Vista Media Center DRM woes

Posted in Home Theater at 3:52 am by mike

So prior to switching to VMC, I was using a Replay 5000 to record TV shows, along with a very cool Java program called DVArchive which would download the TV’s to my PC.   I’d then copy them to a portable drive and watch them on my train ride home using VLC.    I was assuming I could do the same with recordings from VMC, but unfortunately I found that life was not that simple.

CableCARD fun

Now when I started this project, I knew I wanted digital capture cards rather than analog (which the Replay 4000 is using) primary to get better quality.    The high-end digital capture cards are now all CableCARD ready, which I thought I would need to capture a digital signal.   It turns out there are a couple things you should know about CableCARDs:

  1. If you’re not interested in recording HBO or any other premium channels you DO NOT need a CableCARD.   Comcast currently broadcasts about 80 channels in analog signal which the ATI DCT will pick up just fine.    Comcast is currently threating to stop broadcasting these channels and convert everything to digital.   Still waiting for that to happen and see what the DCT can pick up once that’s complete.
  2. Once a CableCARD is installed, ALL RECORDED CONTENT WILL BE ENCRYPTED!   That means that any show recorded through the CableCARD will only play back on the PC which recorded it.   Quite a bummer for the mobile solution.
  3. Comcast charges $8 for the first card, and $3 for the next one, so multiple DCTs in the same box don’t kill you, but it will add up after a couple years…

So currently, I don’t have any CableCARDs installed, I receive 80 analog channels and 15 digital HD channels.  The broadcast format for those channels is called Clear QAM since they are not encrypted. I believe they match what’s freely broadcast in the area.   Unfortunately, there’s more DRM hiding in the mix.

Microsoft’s new WTV Format

It turns out that both analog and digital broadcasts can include a “copy protection bit” which also prevents the recording from being watched on another PC.    Here’s where things get interesting.   This copy protection bit was ignored by VMC until TV Pack 2008 was released.    With this update, files are now recorded in WTV format rather than the DVR-MS format which was previously used (this is the default for Windows 7 MC as well).   So not only are many of the recordings copy protected, but all the slick plugin utilities such as ShowAnalyzer and Comskip only understand the DVR-MS format.   Even though Windows 7 includes a wtv2dvrms converter, and one is available with the DVRMSToolbox, neither will work on copy protected or CableCARD encrypted files.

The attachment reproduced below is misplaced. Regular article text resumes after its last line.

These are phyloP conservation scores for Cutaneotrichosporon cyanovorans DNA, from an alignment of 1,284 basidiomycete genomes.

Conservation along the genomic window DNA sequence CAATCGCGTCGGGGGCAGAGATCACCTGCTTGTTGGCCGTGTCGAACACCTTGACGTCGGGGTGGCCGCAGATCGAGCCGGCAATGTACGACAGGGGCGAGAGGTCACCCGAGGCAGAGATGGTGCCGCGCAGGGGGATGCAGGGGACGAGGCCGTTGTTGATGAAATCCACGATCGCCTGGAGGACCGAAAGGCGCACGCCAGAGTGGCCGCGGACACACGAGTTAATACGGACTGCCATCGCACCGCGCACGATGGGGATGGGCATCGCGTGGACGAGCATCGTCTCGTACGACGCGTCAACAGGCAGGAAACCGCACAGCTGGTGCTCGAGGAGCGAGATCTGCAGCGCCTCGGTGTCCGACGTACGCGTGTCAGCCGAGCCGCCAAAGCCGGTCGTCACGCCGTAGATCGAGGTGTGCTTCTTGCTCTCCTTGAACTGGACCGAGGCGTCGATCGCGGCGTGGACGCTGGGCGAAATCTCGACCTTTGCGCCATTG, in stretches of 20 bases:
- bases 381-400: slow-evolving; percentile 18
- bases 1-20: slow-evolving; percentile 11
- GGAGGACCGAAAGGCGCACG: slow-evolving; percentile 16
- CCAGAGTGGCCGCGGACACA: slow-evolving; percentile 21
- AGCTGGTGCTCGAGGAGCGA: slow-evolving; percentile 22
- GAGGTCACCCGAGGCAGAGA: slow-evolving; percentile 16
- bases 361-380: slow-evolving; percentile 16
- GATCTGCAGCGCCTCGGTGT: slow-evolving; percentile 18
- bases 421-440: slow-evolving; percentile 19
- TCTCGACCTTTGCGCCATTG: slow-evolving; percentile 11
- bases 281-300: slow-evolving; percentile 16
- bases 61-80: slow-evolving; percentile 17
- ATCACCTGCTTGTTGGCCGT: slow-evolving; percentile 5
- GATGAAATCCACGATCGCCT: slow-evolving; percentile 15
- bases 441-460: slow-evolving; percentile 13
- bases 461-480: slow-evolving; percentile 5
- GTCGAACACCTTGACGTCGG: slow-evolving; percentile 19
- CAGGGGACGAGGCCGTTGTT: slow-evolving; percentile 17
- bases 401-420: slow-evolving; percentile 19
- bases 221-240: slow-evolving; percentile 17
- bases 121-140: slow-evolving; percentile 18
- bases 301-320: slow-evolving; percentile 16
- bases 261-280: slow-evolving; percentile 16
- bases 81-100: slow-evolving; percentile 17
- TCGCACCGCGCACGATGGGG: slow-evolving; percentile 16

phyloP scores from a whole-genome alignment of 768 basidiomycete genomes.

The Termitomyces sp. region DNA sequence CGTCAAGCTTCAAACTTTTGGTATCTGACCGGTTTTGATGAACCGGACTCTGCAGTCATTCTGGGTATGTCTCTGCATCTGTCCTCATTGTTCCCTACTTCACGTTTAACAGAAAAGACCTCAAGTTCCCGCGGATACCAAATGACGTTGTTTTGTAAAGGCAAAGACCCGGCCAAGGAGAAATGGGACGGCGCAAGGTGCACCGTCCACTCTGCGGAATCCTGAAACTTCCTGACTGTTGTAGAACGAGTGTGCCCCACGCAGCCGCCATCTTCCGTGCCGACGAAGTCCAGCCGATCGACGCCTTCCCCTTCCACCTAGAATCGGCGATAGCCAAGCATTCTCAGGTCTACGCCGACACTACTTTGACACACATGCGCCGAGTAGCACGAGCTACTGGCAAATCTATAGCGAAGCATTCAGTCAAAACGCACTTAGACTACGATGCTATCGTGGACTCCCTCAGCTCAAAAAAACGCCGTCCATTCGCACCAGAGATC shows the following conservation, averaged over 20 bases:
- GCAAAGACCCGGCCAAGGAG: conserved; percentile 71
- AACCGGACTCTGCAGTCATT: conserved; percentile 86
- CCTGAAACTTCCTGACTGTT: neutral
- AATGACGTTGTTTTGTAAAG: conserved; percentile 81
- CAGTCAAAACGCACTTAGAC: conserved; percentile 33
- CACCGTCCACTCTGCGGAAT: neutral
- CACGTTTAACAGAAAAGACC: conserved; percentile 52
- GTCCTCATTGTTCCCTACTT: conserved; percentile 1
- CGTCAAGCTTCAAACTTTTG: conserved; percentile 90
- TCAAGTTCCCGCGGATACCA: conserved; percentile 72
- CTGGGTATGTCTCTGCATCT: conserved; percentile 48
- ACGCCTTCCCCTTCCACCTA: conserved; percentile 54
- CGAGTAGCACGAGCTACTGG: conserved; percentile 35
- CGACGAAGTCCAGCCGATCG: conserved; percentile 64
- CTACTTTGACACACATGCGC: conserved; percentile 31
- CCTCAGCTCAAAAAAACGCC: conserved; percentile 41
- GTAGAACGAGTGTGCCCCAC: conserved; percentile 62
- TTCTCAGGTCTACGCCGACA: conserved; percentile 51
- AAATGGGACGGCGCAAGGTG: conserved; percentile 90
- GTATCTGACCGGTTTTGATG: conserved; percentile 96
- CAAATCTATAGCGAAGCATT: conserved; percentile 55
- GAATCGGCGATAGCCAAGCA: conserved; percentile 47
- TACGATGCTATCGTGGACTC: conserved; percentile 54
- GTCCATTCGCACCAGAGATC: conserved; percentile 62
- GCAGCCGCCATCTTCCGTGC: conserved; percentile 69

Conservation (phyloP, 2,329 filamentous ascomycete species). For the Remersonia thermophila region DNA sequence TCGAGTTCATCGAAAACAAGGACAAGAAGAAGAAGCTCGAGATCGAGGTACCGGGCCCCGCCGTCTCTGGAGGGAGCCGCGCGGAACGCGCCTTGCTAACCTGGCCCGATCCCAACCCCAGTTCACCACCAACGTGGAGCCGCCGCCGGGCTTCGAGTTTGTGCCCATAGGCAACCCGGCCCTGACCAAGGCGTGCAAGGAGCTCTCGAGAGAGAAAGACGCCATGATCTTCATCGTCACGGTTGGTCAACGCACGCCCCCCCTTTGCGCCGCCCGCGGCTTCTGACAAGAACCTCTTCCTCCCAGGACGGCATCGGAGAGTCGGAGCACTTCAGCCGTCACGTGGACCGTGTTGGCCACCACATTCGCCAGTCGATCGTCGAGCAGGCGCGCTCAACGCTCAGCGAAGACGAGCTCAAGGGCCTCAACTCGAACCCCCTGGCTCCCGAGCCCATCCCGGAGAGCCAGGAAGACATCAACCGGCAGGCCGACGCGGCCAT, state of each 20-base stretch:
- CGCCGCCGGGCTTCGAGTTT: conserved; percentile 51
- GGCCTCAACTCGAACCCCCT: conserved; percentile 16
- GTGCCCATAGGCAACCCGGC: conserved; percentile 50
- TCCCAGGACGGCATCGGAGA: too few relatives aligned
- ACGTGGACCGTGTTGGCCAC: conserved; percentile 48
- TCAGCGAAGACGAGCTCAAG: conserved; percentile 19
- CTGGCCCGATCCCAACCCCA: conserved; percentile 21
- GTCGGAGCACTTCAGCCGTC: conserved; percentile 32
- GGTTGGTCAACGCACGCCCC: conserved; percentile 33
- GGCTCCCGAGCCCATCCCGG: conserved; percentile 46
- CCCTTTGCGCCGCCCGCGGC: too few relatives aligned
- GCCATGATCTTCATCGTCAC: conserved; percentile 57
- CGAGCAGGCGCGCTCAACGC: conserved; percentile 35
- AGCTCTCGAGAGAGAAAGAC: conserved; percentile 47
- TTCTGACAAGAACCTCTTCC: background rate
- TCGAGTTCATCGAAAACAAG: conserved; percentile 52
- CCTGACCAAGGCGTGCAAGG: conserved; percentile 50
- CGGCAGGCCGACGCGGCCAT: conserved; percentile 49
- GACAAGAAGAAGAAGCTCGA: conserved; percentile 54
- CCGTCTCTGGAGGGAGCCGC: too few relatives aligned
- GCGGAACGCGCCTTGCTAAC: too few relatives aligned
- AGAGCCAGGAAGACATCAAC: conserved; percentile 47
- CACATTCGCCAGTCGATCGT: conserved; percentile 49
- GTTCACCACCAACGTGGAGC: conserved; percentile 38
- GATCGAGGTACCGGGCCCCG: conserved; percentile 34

So far the shows I’ve found to have the copy protection bit have been somewhat random.   House, Southland and Breaking Bad (all from different networks) have been consistently protected, while other HD shows have not.

So what now?

So luckily, I didn’t sell my Replay TV yet, so I can still get all the offline shows I want there.    If Comcast does turn off all analog signals, which they are threating to do, then I’ll need to set up their free DTA with an IR blaster.    I could replicate this same setup on my VMC, but then why have the digital capture cards in the first place?    The interesting question is whether Comcast will encrypt all digital channels when they finally turn off analog or will channels 35-80 be broadcast in Clear QAM?   Check out number 31 on this FAQ which implies they will.   You can see more of my rant on thegreenbutton along with some comments from Fred Von Loman of the EFF.

The bottom line is, no one at Comcast can give a straight answer, so we just won’t know until it happens.   I’m sure I’ll be back ranting at that time.



  1. mike said,

    June 19, 2009 at 9:31 pm

    Very apropos after last night’s posting. From the EFF mailing list

    * Into the DTV Era, With No Broadcast Flag Mandate
    Entertainment industries like to argue that they “need” DRM
    to make works available. And policymakers have eagerly
    adopted this argument. But when the bluff is called, it
    turns out that the DRM wasn’t so necessary after all.

  2. mpsharp.com Blog » Comcast Digital Transition said,

    September 12, 2009 at 9:27 pm

    […] has finally turned off the analog signals for the extended basic channels in San Francisco as I alluded to here.   Since it took over 3 months from the actual announcement, it gave me plenty of time to crawl […]

  3. mpsharp.com Blog » Jumbo Frames, iSCSI and Disabling Nagle said,

    October 29, 2010 at 12:48 pm

    […] to a network drive.    This is part of the DRM associated with CableCARD, which I’ve ranted about before.   It turns out the new ATI BIOS relaxed OCUR standards addressed most my CableCARD concerns.  […]